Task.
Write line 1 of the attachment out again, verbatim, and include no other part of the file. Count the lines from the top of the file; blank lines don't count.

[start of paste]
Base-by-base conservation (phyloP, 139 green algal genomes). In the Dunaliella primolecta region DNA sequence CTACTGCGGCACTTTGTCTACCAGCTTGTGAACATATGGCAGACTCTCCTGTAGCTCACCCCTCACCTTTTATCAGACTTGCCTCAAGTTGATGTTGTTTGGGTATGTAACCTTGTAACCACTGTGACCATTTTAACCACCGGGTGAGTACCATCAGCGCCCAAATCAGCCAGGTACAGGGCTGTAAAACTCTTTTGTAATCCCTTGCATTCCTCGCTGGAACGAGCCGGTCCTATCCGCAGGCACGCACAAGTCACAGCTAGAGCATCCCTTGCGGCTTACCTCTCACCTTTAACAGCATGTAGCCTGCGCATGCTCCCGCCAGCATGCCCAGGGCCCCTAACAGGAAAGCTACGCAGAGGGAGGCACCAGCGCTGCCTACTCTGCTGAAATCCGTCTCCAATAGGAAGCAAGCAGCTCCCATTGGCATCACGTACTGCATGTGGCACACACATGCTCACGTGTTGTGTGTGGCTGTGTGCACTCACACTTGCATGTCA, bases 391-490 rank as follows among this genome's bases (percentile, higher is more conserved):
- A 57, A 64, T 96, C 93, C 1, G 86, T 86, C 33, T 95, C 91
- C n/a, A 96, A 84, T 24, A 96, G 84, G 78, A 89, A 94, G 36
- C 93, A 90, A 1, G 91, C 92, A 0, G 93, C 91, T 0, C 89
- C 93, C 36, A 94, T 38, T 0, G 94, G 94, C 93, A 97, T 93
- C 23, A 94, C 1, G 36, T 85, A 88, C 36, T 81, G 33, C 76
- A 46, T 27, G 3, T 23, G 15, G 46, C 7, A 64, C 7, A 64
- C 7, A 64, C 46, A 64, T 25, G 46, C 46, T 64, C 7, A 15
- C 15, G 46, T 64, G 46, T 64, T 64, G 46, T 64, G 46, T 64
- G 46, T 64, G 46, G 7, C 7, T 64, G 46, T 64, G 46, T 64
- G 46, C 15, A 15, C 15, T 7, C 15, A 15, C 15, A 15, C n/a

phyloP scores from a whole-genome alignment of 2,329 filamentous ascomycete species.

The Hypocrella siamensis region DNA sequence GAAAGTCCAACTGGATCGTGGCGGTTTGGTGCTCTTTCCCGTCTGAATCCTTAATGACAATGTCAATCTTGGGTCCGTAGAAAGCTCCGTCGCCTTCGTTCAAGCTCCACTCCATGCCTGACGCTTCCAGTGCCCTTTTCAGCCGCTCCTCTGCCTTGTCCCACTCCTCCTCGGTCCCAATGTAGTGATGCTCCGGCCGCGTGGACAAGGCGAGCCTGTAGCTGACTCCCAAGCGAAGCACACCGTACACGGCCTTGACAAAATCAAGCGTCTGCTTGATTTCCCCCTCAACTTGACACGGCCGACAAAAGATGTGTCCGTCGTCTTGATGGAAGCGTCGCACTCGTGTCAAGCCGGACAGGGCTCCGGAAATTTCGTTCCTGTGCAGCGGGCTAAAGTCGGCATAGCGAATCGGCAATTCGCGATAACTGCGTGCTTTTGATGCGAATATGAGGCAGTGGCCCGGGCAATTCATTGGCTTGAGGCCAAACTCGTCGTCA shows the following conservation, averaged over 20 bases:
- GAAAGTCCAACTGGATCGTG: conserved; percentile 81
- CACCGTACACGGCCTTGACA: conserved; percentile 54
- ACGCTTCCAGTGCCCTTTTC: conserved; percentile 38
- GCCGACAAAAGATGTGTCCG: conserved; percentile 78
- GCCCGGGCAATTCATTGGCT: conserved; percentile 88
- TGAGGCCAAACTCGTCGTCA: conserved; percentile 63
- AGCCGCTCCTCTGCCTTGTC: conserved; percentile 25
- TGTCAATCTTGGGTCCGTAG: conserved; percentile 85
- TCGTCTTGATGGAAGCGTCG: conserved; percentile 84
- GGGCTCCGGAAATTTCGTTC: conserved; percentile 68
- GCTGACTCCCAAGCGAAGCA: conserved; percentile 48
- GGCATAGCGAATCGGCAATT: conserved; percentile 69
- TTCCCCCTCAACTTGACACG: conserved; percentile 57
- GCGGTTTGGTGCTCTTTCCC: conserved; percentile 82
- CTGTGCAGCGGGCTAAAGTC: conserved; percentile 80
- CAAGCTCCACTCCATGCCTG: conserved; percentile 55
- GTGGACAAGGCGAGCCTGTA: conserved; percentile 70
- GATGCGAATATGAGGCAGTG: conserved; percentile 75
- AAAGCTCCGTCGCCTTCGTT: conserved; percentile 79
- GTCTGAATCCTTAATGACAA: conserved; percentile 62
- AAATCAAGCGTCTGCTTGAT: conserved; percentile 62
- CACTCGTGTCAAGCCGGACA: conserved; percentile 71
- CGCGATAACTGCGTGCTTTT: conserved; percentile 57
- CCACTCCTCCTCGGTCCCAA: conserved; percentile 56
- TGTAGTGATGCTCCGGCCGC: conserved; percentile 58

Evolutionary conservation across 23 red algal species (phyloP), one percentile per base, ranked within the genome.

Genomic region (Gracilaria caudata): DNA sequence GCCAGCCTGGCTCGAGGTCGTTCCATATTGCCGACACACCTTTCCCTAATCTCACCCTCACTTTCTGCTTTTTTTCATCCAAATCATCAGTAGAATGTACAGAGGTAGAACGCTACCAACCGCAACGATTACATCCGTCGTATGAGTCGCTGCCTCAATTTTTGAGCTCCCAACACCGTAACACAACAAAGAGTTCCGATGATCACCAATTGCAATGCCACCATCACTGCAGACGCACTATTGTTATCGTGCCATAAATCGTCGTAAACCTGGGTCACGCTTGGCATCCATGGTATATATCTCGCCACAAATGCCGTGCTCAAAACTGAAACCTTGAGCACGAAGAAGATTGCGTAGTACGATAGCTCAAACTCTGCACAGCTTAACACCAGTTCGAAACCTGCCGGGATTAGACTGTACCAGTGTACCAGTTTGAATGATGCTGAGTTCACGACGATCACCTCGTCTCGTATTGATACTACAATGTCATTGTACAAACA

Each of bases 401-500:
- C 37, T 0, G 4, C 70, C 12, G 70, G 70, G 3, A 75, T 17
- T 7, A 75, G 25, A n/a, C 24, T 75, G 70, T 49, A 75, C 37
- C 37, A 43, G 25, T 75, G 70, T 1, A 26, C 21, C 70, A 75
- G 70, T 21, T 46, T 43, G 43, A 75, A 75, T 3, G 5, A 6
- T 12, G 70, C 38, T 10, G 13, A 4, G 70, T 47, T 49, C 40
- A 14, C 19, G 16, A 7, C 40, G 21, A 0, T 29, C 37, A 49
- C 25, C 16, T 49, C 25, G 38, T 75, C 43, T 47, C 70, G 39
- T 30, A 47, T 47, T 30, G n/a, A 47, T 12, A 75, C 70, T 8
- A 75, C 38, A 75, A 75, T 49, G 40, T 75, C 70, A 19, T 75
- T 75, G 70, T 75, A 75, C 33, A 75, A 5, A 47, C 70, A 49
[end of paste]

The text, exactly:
Base-by-base conservation (phyloP, 139 green algal genomes). In the Dunaliella primolecta region DNA sequence CTACTGCGGCACTTTGTCTACCAGCTTGTGAACATATGGCAGACTCTCCTGTAGCTCACCCCTCACCTTTTATCAGACTTGCCTCAAGTTGATGTTGTTTGGGTATGTAACCTTGTAACCACTGTGACCATTTTAACCACCGGGTGAGTACCATCAGCGCCCAAATCAGCCAGGTACAGGGCTGTAAAACTCTTTTGTAATCCCTTGCATTCCTCGCTGGAACGAGCCGGTCCTATCCGCAGGCACGCACAAGTCACAGCTAGAGCATCCCTTGCGGCTTACCTCTCACCTTTAACAGCATGTAGCCTGCGCATGCTCCCGCCAGCATGCCCAGGGCCCCTAACAGGAAAGCTACGCAGAGGGAGGCACCAGCGCTGCCTACTCTGCTGAAATCCGTCTCCAATAGGAAGCAAGCAGCTCCCATTGGCATCACGTACTGCATGTGGCACACACATGCTCACGTGTTGTGTGTGGCTGTGTGCACTCACACTTGCATGTCA, bases 391-490 rank as follows among this genome's bases (percentile, higher is more conserved):